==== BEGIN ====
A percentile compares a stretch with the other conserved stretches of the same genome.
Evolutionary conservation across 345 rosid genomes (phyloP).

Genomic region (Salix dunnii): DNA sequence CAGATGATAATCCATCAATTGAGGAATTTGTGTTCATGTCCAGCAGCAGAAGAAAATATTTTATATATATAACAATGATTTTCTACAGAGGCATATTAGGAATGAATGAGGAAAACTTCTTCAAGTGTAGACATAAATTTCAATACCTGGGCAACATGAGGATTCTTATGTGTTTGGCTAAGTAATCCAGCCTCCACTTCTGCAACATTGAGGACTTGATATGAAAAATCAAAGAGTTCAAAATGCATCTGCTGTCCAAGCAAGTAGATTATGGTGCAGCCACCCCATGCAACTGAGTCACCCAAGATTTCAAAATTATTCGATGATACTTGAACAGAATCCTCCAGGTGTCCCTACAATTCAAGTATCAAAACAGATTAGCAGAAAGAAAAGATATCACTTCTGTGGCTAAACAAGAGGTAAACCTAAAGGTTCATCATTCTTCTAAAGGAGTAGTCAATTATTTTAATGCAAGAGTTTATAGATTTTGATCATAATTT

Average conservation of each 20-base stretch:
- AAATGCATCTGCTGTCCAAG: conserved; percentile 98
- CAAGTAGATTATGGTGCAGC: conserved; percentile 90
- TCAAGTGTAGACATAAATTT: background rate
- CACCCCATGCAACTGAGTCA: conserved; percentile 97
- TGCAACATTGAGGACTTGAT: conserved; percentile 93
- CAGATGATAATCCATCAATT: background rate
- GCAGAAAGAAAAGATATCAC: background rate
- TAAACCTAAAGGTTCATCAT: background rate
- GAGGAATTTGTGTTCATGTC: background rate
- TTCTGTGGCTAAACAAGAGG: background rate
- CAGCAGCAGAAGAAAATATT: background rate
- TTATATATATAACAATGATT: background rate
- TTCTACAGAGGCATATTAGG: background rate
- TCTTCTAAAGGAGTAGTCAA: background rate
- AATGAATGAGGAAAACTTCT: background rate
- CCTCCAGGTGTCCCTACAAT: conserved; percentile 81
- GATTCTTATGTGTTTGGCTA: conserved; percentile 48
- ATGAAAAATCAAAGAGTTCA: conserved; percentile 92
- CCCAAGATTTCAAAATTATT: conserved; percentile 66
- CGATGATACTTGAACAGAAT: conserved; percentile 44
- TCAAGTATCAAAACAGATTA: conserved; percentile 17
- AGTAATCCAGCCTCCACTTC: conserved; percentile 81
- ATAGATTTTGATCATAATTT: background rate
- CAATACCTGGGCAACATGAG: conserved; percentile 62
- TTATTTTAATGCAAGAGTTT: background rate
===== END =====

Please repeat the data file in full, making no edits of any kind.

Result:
A percentile compares a stretch with the other conserved stretches of the same genome.
Evolutionary conservation across 345 rosid genomes (phyloP).

Genomic region (Salix dunnii): DNA sequence CAGATGATAATCCATCAATTGAGGAATTTGTGTTCATGTCCAGCAGCAGAAGAAAATATTTTATATATATAACAATGATTTTCTACAGAGGCATATTAGGAATGAATGAGGAAAACTTCTTCAAGTGTAGACATAAATTTCAATACCTGGGCAACATGAGGATTCTTATGTGTTTGGCTAAGTAATCCAGCCTCCACTTCTGCAACATTGAGGACTTGATATGAAAAATCAAAGAGTTCAAAATGCATCTGCTGTCCAAGCAAGTAGATTATGGTGCAGCCACCCCATGCAACTGAGTCACCCAAGATTTCAAAATTATTCGATGATACTTGAACAGAATCCTCCAGGTGTCCCTACAATTCAAGTATCAAAACAGATTAGCAGAAAGAAAAGATATCACTTCTGTGGCTAAACAAGAGGTAAACCTAAAGGTTCATCATTCTTCTAAAGGAGTAGTCAATTATTTTAATGCAAGAGTTTATAGATTTTGATCATAATTT

Average conservation of each 20-base stretch:
- AAATGCATCTGCTGTCCAAG: conserved; percentile 98
- CAAGTAGATTATGGTGCAGC: conserved; percentile 90
- TCAAGTGTAGACATAAATTT: background rate
- CACCCCATGCAACTGAGTCA: conserved; percentile 97
- TGCAACATTGAGGACTTGAT: conserved; percentile 93
- CAGATGATAATCCATCAATT: background rate
- GCAGAAAGAAAAGATATCAC: background rate
- TAAACCTAAAGGTTCATCAT: background rate
- GAGGAATTTGTGTTCATGTC: background rate
- TTCTGTGGCTAAACAAGAGG: background rate
- CAGCAGCAGAAGAAAATATT: background rate
- TTATATATATAACAATGATT: background rate
- TTCTACAGAGGCATATTAGG: background rate
- TCTTCTAAAGGAGTAGTCAA: background rate
- AATGAATGAGGAAAACTTCT: background rate
- CCTCCAGGTGTCCCTACAAT: conserved; percentile 81
- GATTCTTATGTGTTTGGCTA: conserved; percentile 48
- ATGAAAAATCAAAGAGTTCA: conserved; percentile 92
- CCCAAGATTTCAAAATTATT: conserved; percentile 66
- CGATGATACTTGAACAGAAT: conserved; percentile 44
- TCAAGTATCAAAACAGATTA: conserved; percentile 17
- AGTAATCCAGCCTCCACTTC: conserved; percentile 81
- ATAGATTTTGATCATAATTT: background rate
- CAATACCTGGGCAACATGAG: conserved; percentile 62
- TTATTTTAATGCAAGAGTTT: background rate